An interesting thing about this creature is that its belly would be very tough and analogous to the backs of normal vertebrates. A typical vertebrate positions itself in a fight to protect the belly and take attacks on the durable back. I think this creature would be well served by some sort of armor or tough hide or sclerotized fat stores to protect the back in the absence of ribs.

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  • $\begingroup$ I'm so sorry, I was worried my question would be confusing. What I was stuck on was the spine in my creature is inverted from Earth vertebrates, as in, the spine lies ventral on the body rather than dorsal. I wasn't sure how I could place the esophagus anywhere but on the dorsal side, because my assumption is that it would need to get into the chest cavity/gut, which is only accessible from slightly above in my creature. Just flip a vertebrates spine/chest/esophagus vertically and you'll see what I mean. $\endgroup$ – Tardigreat Nov 29 '17 at 4:14
  • $\begingroup$ I see. The esophagus and spine maintain relative position but the body cavity is above. I will addend my answer. $\endgroup$ – Willk Nov 29 '17 at 14:15
  • $\begingroup$ I chose this as the best answer for how thorough you were and how you backed your claims up with real life analogs. $\endgroup$ – Tardigreat Nov 29 '17 at 16:33
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There are two options as I see it:

Bifurcation. The esophagus descends as expected in front of the spine and then splits to circumvent it. The bifurcation might take place within a muscular gizzard- or crop-like organ that helps break up food to avoid getting caught at the divide.

Asymmetry. Like the bifurcation option this has the esophagus dodge around the spinal structure, but only on one side. Asymmetrical internal organs aren't unusual – most of the human digestive system is asymmetrical.

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  • $\begingroup$ I thought so. I think I may resort to bifurcation! I hadn't thought of a crop or gizzard organ, that's really clever. Thank you so much. $\endgroup$ – Tardigreat Nov 29 '17 at 4:21
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My initial idea was to use a unique bone that would attach to the neck spine and would have a hole that allows the esophagus to go trhough. Yet, that design would have limited the size of the chuncks the creature can eat... which would not be a problem if the creature were not to eat big chunks.

I did also consider the possibility of a spine split in two, one going left and one going right, and then recombine. This has the same problem.

So next, I had a look at the design of snake mouths. If the mandible limits the size of the chunks the creature can eat, the snake mouth is the solution... yet, that means to break the structure into two mobile parts, and you will end up with two spines, one before the connection and one after.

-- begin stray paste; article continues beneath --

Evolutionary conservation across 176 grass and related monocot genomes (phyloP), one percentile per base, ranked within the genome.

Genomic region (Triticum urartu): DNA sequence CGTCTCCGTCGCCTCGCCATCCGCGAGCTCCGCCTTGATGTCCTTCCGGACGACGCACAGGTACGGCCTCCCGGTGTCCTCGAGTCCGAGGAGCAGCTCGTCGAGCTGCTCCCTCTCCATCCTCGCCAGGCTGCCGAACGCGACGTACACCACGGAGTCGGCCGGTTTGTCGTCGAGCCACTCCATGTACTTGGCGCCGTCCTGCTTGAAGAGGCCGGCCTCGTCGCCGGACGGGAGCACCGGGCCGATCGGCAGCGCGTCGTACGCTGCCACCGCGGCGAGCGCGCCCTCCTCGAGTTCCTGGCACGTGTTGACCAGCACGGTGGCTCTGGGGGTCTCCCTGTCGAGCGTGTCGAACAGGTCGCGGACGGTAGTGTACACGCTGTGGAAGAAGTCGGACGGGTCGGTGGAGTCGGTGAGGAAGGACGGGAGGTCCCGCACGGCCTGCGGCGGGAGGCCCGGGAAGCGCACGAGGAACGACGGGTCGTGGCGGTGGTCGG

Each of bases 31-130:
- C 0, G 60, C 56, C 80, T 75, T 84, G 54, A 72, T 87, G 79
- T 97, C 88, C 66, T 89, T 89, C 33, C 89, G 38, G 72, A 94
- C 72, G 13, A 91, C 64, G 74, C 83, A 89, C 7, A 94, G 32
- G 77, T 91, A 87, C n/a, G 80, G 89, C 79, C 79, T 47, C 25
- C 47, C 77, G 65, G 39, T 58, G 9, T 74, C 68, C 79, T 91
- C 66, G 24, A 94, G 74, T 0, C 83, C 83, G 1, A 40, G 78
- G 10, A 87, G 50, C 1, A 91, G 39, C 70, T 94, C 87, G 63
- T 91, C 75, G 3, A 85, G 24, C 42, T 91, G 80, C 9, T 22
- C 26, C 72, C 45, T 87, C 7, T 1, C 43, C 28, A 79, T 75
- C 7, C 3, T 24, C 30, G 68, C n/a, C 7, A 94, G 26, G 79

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  • $\begingroup$ I considered that. Other creatures, like some cephalopods, have limitations on how big of chunks they can eat, yet they can get by well enough. I'd rather not resort to that just yet though, but thank you for mentioning it. In regards to the snake jaw: for my creature, the jaw bones do not attach to the spine. They are controlled by nerve impulses, yes, but the nerves go through muscle, not direct connection to the spinal chord. This is a vulgar analogy, but think of the jaw bones as controlled like the baculum in some mammals. Doesn't need to be attached to the spine for control/movement. $\endgroup$ – Tardigreat Nov 29 '17 at 4:08
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    $\begingroup$ @Tardigreat there is a chance you are misunderstanding my post. Just to be clear, I meant that if a solution like that works for the mouth it could work for a structure that attach the neck spine to rib cage, which is why I say that there would be a two spines (one from the head to that structure, and one from that structure onward).. $\endgroup$ – Theraot Nov 29 '17 at 4:23
  • $\begingroup$ Oh, woops! I totally did. That's a really interesting solution, I definitely never considered that. So sorry for misreading. $\endgroup$ – Tardigreat Nov 29 '17 at 4:27
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What if the digestive system is ventral, but is basically a stretchy pouch like a hamster. That way whatever is swallowed is carried underneath, outside the ribcage, and is dissolved slowly. Maybe the creature has a way to drop the food and/or waste by opening the pouch underneath.

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  • $\begingroup$ That's a great idea, only having it expand like that underneath the protection of the ribcage means that it's left more vulnerable to other creatures; even a puncture wound could prove fatal. My alien is somewhat high off the ground, yes, but the digestive system evolved before it gained the height it has now. $\endgroup$ – Tardigreat Nov 29 '17 at 3:55
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    $\begingroup$ Idk that it's all that much different than any mammal deals with on a regular basis. Our digestive system is on our belly and not in our ribcage. Maybe they hang from something while they digest their food, thus the inverted skeletal system. $\endgroup$ – Stephan Nov 29 '17 at 4:02
  • $\begingroup$ Good point! I hadn't thought of it that way. +1 $\endgroup$ – Tardigreat Nov 29 '17 at 4:10